The week is over. That first week in October when the world celebrates achievements in certain scientific fields through the awarding of the Nobel prizes. The week when stories of scientists living in the US being awakened by phone calls from Stockholm announcing the prize get their obligatory mention in the US media. The week when esoteric concepts are recognized for their impact on physiology, chemistry, and physics. All those who are not experts in the field nod in understanding, then silently acknowledge with gratitude that at least they didn’t have to really understand the achievements leading to the prizes. And then it is over. The nation’s attention span can morph to considering what the Kardashians are doing, or how the latest football sensation is making a fool of themselves on social media, or how the national political discussions have taken yet another turn towards nastiness.
In 2022, the awards in these areas showed that ongoing trends in diversity are not going to change soon. There was only one woman honored as part of a triumvirate for chemistry. Carolyn Bertozzi joined Morten Meldal and Barry Sharpless for their contributions on implementing “click” chemistry. This is a way to create molecules which normally would not exist in nature. Meldal and Sharpless tried to get two types of molecules to react, molecules that act like a loaded spring with much energy to release, and found that using copper as a catalyst would cause the reaction to take place without excessive heat or other reaction conditions. Bertozzi wanted to use the reaction inside of cells, but copper is toxic. So she used a method that cranked up the spring-loading of the molecules further, and enabled reactions to take place inside of a biological cell. The application of this discovery has led to the development of a potential drug for cancer, now in clinical trials. But these discoveries have also led to development of a wide range of materials, including antimicrobials, herbicides, corrosion retardants, and many other potentially useful products. One never knows what will result from a new basic discovery.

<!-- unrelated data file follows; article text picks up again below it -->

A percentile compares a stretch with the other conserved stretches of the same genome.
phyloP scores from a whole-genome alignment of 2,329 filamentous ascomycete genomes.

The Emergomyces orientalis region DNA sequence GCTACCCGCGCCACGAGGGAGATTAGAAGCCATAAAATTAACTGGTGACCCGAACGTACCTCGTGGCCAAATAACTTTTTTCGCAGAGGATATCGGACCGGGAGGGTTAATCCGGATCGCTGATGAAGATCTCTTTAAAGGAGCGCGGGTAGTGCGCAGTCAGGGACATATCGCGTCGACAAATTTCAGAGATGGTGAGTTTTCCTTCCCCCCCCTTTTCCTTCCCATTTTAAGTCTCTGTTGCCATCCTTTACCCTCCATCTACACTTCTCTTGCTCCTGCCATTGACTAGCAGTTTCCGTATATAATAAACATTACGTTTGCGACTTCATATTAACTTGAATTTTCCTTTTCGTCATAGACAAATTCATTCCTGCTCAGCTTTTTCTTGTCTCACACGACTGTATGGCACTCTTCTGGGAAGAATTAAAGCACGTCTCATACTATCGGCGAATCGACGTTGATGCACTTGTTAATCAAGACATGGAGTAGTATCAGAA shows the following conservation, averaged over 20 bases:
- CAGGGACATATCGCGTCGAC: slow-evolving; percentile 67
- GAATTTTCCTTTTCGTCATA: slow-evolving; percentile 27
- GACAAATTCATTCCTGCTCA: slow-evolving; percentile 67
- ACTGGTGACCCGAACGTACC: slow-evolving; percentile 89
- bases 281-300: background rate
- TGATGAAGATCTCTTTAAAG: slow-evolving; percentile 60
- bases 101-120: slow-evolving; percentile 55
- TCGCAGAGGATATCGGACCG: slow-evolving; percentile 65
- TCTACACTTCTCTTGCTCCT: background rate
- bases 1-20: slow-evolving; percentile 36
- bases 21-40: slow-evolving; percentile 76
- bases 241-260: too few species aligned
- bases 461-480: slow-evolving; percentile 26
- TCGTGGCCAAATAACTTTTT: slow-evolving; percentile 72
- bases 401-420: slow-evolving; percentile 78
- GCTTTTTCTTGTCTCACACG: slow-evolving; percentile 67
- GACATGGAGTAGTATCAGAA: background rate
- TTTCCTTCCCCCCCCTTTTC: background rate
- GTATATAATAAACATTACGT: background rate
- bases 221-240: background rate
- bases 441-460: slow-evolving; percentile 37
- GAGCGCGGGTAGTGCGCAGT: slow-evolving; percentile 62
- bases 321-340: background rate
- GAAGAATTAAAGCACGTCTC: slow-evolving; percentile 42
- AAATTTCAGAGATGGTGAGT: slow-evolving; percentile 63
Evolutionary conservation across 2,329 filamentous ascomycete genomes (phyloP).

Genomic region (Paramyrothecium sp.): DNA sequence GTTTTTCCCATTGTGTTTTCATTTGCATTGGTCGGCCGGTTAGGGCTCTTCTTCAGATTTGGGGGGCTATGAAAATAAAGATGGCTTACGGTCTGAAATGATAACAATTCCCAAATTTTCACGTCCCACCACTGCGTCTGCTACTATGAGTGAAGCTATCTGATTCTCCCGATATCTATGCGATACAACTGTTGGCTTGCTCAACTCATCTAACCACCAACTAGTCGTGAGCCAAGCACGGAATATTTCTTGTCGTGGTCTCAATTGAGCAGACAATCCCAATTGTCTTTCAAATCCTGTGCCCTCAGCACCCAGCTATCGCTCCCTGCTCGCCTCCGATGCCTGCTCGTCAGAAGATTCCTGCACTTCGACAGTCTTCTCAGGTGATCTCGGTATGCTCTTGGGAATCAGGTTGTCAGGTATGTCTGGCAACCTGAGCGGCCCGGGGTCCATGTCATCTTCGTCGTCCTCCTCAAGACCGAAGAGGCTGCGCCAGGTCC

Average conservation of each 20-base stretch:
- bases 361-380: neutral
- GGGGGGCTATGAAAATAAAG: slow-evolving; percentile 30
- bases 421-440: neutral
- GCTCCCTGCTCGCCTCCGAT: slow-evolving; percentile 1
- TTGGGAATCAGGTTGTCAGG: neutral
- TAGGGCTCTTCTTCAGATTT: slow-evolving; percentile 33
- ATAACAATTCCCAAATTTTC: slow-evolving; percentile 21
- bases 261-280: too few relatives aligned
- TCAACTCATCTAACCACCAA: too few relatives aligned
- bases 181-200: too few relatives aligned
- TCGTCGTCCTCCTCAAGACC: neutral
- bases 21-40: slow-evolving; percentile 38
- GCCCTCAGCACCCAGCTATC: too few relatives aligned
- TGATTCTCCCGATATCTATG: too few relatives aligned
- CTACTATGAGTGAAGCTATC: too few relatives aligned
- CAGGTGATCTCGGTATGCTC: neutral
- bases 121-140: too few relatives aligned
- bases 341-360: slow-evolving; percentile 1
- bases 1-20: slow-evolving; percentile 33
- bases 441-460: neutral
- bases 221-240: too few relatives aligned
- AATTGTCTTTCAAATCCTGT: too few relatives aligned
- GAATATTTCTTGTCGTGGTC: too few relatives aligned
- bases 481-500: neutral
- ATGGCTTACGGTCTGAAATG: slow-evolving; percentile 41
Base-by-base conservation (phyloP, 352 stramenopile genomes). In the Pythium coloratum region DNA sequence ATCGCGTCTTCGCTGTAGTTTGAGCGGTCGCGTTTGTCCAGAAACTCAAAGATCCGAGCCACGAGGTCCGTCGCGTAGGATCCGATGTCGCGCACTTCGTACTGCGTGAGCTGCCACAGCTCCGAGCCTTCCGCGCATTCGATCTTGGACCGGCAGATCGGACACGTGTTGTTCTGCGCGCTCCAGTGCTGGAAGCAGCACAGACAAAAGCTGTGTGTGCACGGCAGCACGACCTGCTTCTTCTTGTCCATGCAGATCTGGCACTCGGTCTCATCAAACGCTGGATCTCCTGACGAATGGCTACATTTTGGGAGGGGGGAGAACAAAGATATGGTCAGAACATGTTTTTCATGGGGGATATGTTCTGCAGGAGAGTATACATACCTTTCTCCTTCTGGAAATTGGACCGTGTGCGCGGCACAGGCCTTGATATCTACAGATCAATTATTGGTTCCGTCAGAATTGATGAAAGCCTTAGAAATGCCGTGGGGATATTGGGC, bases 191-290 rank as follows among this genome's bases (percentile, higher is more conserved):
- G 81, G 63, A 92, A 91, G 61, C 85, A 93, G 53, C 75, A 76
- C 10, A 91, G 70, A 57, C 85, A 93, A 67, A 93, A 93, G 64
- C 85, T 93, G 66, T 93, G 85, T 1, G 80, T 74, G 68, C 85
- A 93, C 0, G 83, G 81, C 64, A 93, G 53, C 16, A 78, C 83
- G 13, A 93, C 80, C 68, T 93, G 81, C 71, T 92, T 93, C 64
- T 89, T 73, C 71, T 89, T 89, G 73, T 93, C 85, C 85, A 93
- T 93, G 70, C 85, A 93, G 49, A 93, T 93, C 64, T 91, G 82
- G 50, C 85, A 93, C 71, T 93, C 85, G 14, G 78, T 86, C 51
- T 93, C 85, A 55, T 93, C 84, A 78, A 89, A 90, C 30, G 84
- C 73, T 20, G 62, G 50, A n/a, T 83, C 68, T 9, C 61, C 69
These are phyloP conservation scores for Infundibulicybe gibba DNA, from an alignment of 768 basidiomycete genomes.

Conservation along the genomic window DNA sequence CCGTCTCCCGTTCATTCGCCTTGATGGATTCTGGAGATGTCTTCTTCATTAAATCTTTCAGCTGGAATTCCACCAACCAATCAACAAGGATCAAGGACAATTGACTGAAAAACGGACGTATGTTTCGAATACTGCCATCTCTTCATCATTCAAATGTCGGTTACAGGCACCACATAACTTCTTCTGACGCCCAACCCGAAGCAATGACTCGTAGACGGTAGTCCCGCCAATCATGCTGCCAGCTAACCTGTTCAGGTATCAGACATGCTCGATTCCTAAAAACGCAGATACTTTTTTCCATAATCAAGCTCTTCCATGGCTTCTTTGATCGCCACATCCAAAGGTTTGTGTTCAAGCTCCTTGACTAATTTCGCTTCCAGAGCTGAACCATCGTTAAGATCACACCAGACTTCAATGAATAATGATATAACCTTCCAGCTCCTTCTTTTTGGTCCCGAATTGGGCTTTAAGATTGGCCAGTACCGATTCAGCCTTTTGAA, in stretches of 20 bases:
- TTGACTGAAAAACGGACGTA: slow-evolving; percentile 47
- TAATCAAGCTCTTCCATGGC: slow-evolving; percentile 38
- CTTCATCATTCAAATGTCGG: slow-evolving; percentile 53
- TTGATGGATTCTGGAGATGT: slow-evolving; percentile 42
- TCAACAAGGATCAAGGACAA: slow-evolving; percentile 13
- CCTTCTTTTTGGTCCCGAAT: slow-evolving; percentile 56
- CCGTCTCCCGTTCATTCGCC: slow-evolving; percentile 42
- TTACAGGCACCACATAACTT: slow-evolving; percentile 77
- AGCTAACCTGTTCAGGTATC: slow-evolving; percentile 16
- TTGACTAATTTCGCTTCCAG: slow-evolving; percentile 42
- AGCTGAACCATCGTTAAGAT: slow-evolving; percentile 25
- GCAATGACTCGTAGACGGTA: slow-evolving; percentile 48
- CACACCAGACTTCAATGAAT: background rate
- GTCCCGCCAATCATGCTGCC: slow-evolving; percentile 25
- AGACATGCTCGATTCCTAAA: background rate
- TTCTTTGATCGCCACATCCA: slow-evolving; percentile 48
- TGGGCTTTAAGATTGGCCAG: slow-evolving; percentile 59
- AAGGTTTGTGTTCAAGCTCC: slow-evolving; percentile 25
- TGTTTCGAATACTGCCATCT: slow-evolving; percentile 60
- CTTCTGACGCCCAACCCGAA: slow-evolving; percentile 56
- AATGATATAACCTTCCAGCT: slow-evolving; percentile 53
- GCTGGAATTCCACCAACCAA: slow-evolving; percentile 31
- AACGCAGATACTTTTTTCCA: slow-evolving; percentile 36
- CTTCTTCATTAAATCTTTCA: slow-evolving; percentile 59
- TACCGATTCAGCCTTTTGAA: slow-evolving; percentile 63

The Nobel prize this year in Physiology, or commonly known as Medicine, went to Svante Pāābo. Normally a prize is awarded to multiple recipients, but Svante’s discovery was deemed so consequential that the prize went to him alone. He developed the methods and techniques to allow DNA to be sequenced from ancient fossils. Single-handedly he developed these techniques, ensuring that modern DNA did not contaminate the ancient bones he worked on. Now, you often may read that humans contain certain genes from Neanderthals. It was Svante’s techniques that have allowed for full expression of Neanderthal DNA from the remaining bones discovered in caves and other pre-historic sites. His contributions in this area are used by many researchers today, so eventually, it may be possible to reconstitute ancient animals from limited remains. Jurassic Park, anyone?
The prize in Physics this year went to John Clauser, Alain Aspect, and Anton Zeillinger for their work on quantum entanglement. Let me say that in college, I studied quantum effects. Nevertheless, I share many feelings with Albert Einstein, in that I find it weird that pairs of electrons can be linked at a distance, and determining the condition of one electron automatically determines the state of the second electron. But that is exactly what these physicists determined, quantum effects are real, and can lead to such things as eventual development of a quantum internet. This work spanned the decades between the 1970’s through the 1990’s, based upon the thought experiment developed by John Bell in the 1960’s. If John Bell were still alive, he undoubtedly would have shared in this prize. But the Nobel committee will not honor someone who is already dead. The implications of this work? Still in development, but eventually we will have quantum computers capable of solving problems a digital computer is not able to resolve. Much like fusion energy, quantum applications seem like they are always just around the corner, but this is an area I am confident will remake our lives in the decades to come.
All of the work of the Nobel team, and those who win the prizes, is reliant upon the statistical principles developed in the 19th century. Since Alfred Nobel did not see fit to recognize this field of study when he endowed his awards, it has fallen upon another person to set up an award for statistical methodology. This is a new award, and there were five collaborators who won the prize for this year. Eventually we may see the Rousseeuw prize as significant as a Nobel, but until that time comes, this is a simple shout-out for a new award. Statistical methodology is fundamental in all fields of science, and is used to determine whether observed effects are real, or potentially due to chance. When we say believe the science, it is because the effects were statistically significant.
Sources: Science magazine, 14-Oct. and 7-Oct. issues.